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Variation in genome content and predatory phenotypes between Bdellovibrio sp. NC01 isolated from soil and B. bacteriovorus type strain HD100
Laura E. Williams,
Joseph A. DeGiorgis,
Karla J Martinez,
Posted 15 Feb 2019
bioRxiv DOI: 10.1101/551937 (published DOI: 10.1099/mic.0.000861)
Posted 15 Feb 2019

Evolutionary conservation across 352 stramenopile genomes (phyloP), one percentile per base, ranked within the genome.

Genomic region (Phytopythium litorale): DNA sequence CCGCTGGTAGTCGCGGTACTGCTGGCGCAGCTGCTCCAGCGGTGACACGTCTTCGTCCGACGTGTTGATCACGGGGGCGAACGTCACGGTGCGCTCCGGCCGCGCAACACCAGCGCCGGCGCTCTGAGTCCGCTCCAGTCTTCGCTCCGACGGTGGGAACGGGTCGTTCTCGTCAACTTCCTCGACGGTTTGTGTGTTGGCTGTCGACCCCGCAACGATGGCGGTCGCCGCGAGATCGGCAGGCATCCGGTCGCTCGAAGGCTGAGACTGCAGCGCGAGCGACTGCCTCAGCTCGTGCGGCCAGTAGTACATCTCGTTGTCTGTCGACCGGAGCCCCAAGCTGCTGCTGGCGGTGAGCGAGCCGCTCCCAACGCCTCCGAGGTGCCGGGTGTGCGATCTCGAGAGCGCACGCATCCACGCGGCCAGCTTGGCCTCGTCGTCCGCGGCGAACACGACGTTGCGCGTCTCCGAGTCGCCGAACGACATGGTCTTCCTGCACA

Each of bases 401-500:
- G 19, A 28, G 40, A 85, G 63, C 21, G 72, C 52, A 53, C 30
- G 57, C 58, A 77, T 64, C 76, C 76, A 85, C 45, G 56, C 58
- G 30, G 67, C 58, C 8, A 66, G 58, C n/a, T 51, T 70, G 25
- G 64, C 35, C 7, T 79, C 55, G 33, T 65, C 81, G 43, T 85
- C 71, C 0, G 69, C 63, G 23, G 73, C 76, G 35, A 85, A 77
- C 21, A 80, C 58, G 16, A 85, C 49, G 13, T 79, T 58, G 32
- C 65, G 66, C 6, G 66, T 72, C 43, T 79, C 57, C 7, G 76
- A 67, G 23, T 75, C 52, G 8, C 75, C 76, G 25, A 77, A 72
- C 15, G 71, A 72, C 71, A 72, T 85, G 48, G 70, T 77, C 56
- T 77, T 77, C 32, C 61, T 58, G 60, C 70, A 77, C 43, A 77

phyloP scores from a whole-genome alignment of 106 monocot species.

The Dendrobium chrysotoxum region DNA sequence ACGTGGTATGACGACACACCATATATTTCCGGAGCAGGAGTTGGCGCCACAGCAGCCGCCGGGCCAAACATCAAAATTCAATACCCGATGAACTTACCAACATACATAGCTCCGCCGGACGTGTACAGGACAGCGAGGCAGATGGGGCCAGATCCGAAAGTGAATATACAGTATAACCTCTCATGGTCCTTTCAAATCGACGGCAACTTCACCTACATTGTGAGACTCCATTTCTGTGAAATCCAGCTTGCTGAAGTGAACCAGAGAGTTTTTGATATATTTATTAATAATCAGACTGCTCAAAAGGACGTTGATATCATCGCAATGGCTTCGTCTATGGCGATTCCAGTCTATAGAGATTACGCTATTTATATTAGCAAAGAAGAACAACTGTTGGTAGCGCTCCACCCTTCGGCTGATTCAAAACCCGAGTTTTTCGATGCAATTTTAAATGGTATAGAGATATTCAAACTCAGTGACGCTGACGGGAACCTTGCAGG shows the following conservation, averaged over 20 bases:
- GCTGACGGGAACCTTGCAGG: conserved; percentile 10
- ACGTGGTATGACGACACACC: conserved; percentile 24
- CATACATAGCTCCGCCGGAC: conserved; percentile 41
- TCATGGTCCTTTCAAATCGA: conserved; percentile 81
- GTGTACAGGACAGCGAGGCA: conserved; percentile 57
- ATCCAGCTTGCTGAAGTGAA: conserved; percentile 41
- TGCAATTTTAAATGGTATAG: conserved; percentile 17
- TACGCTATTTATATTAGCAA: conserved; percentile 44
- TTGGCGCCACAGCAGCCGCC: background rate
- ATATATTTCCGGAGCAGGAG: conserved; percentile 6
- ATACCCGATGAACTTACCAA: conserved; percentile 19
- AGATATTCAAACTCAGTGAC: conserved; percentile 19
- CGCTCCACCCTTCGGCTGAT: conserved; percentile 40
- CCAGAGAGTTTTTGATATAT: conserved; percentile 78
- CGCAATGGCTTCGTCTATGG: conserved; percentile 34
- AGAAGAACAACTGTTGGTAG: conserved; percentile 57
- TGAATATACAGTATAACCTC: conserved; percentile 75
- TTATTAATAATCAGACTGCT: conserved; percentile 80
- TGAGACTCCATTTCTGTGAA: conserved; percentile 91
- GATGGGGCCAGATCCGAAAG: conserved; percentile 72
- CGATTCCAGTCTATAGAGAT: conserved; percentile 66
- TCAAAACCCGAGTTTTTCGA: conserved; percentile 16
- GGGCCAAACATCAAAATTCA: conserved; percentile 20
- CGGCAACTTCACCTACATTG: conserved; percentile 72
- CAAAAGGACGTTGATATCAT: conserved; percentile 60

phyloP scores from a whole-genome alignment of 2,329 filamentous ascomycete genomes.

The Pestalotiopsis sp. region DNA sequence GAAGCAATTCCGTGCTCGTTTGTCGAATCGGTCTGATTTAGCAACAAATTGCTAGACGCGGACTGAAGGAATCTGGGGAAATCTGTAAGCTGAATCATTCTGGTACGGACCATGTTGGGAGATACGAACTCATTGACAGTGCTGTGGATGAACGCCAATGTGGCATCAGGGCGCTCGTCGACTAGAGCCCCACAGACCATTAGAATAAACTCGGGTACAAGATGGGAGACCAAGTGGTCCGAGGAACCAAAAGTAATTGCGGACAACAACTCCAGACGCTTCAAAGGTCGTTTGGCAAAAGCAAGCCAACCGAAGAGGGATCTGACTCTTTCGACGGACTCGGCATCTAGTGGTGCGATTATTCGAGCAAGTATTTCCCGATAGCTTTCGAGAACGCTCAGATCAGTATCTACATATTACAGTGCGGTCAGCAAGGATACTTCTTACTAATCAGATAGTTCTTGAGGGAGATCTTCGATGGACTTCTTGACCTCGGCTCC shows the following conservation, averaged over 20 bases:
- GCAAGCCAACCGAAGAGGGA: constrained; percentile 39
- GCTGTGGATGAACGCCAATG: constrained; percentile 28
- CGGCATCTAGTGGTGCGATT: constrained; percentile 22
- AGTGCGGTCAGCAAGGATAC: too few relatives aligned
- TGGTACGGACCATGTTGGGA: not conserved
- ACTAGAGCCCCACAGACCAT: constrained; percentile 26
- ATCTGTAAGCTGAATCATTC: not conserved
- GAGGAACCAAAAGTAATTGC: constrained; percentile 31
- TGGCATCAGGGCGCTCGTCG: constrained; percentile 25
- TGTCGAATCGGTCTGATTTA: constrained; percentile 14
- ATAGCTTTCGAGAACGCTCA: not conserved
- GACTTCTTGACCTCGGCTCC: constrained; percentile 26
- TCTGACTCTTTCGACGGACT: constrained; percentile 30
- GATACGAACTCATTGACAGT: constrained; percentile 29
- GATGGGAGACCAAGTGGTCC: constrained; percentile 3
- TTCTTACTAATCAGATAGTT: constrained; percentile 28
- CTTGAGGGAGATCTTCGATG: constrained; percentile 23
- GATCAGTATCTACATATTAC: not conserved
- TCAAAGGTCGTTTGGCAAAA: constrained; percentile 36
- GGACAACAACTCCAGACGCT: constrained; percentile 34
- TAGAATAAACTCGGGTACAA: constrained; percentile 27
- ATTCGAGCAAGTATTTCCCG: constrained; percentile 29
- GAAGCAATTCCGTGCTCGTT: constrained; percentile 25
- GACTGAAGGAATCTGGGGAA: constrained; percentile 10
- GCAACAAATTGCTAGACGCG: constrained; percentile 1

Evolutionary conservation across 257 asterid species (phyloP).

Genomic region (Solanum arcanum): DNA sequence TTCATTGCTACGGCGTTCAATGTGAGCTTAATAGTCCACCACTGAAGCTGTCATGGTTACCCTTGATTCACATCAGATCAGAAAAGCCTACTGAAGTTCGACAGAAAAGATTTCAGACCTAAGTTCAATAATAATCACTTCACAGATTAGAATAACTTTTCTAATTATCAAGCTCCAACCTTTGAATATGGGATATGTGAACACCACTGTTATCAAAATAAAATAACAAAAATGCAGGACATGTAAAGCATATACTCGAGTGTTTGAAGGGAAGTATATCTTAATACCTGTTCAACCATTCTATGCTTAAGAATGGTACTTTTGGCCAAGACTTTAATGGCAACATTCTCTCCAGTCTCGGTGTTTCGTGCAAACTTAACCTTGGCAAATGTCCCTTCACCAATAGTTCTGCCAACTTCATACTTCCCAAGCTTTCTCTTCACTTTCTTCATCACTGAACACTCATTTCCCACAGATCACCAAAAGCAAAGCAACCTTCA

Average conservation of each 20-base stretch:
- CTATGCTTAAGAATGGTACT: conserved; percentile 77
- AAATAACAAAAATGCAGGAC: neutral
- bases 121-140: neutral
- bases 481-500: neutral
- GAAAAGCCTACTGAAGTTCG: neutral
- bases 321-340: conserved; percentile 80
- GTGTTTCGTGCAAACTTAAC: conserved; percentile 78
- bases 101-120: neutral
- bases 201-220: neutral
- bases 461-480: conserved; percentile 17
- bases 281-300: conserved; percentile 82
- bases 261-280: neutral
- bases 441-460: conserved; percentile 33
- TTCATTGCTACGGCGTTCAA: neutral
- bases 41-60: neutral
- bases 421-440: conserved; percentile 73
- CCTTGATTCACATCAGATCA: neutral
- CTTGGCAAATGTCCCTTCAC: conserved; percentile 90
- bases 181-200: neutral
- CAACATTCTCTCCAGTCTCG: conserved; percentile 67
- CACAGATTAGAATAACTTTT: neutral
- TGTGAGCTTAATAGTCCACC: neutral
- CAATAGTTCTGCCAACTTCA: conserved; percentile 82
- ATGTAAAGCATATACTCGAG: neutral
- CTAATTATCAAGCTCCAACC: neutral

Defining phenotypic and associated genotypic variation among Bdellovibrio may further our understanding of how this genus attacks and kills different Gram-negative bacteria. We isolated Bdellovibrio sp. NC01 from soil. Analysis of 16S rRNA gene sequences and average amino acid identity showed that NC01 belongs to a different species than the type species bacteriovorus . By clustering amino acid sequences from completely sequenced Bdellovibrio and comparing the resulting ortholog groups to a previously published analysis, we defined a “core genome” of 778 protein-coding genes and identified four protein-coding genes that appeared to be missing only in NC01. To determine how horizontal gene transfer (HGT) may have impacted NC01 genome evolution, we performed genome-wide comparisons of Bdellovibrio nucleotide sequences, which indicated that eight NC01 genomic regions were likely acquired by HGT. To investigate how genome variation may impact predation, we compared protein-coding gene content between NC01 and the B. bacteriovorus type strain HD100, focusing on genes implicated as important in successful killing of prey. Of these, NC01 is missing ten genes that may play roles in lytic activity during predation. Compared to HD100, NC01 kills fewer tested prey strains and kills E. coli ML35 less efficiently. NC01 causes a smaller log reduction in ML35, after which the prey population recovers and the NC01 population decreases. In addition, NC01 forms turbid plaques on lawns of E. coli ML35, in contrast to clear plaques formed by HD100. Linking phenotypic variation in interactions between Bdellovibrio and Gram-negative bacteria with underlying Bdellovibrio genome variation is valuable for understanding the ecological significance of predatory bacteria and evaluating their effectiveness in clinical applications.
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